Alternatively there's been a recent successful Kickstarter for The Depths of Duragnar in which the board is shrouded in darkness and players move pieces with LEDs around to try to see what's going on. The dungeonmaster uses night vision goggles to see where the monsters are, but the players discover them by manipulating their light sources. Something along these lines could be interesting: Imagine a situation in which your pieces (maybe tea lights) had to move to a certain space in order to be lit and then could move around to uncover areas of the board, being lost if they burned out without a revealed path home.

Heat is an even trickier aspect, I can't think of a single game that uses heat as a mechanic. Heat sensors exist in the same way that light sensors do, but I'm not certain that this would achieve anyone. I could imagine an extremely tactile game in which the pieces are candles and ice cubes and gameplay involves melting the cubes. Perhaps you have a fire and ice player, with the fire player winning if the cubes are melted and the ice player winning if they can manoeuvre the candle into a position it can't move surrounded by unmelted cubes. I imagine such a game would be really hard to balance though, as the dimensions of the ice cube tray the players used and the room temperature of the building that they happened to be in would have a significant impact on gameplay. It's fun to imagine something so tactile though.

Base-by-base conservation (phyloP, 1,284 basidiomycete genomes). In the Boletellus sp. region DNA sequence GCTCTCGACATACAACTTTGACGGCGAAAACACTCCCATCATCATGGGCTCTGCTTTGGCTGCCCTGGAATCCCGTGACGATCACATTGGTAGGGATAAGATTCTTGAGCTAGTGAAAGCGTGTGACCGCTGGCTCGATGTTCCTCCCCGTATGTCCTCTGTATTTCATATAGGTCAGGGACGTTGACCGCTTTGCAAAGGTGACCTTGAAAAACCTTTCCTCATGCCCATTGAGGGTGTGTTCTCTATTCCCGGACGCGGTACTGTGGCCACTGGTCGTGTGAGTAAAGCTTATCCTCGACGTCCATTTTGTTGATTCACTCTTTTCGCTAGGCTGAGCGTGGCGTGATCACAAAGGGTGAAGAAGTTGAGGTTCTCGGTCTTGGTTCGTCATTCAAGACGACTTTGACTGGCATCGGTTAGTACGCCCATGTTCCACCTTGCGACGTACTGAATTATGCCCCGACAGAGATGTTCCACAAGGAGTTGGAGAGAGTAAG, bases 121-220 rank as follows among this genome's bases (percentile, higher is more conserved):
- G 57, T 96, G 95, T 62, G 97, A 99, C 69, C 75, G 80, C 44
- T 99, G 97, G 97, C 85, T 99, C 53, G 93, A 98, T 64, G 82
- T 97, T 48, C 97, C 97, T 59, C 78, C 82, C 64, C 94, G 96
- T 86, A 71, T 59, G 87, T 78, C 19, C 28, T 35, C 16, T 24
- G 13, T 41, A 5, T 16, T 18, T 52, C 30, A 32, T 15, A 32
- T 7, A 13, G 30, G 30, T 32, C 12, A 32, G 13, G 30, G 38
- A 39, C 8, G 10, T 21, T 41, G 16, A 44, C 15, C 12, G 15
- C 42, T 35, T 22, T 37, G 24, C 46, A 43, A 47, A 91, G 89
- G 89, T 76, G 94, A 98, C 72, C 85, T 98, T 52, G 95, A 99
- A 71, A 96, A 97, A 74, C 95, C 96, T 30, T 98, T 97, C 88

Shape changing is interesting, but hard to leverage. A candle goes through several shapes on its way to melting, but none of them are particularly exciting. It is cool that you can melt a couple of candles together and have that (kinda) work. Perhaps some sort of resource management game where you're running around getting cylinders of wax to add to the bottom of your wick. Victory for creating particular patterns of colours? Or for having a particular colour melt and run down the candle onto another? That could be a very pretty game. It does fly in the face of "candles are cheap and easy to replace for repeated plays" though.

An alternative to taking advantage of the candle forming is to focus on the wax. We've all had the experience of very precisely trying to drip wax onto a target, there might be enough of a dexterity challenge to build a game around it. Particularly as wax forms some sort of limited resource, you could choose between a little tip and a small drip or pouring it all out knowing that you'll have little left for next turn. Could you make a board out of something heat proof that you could easily scrape wax off at the end of a game?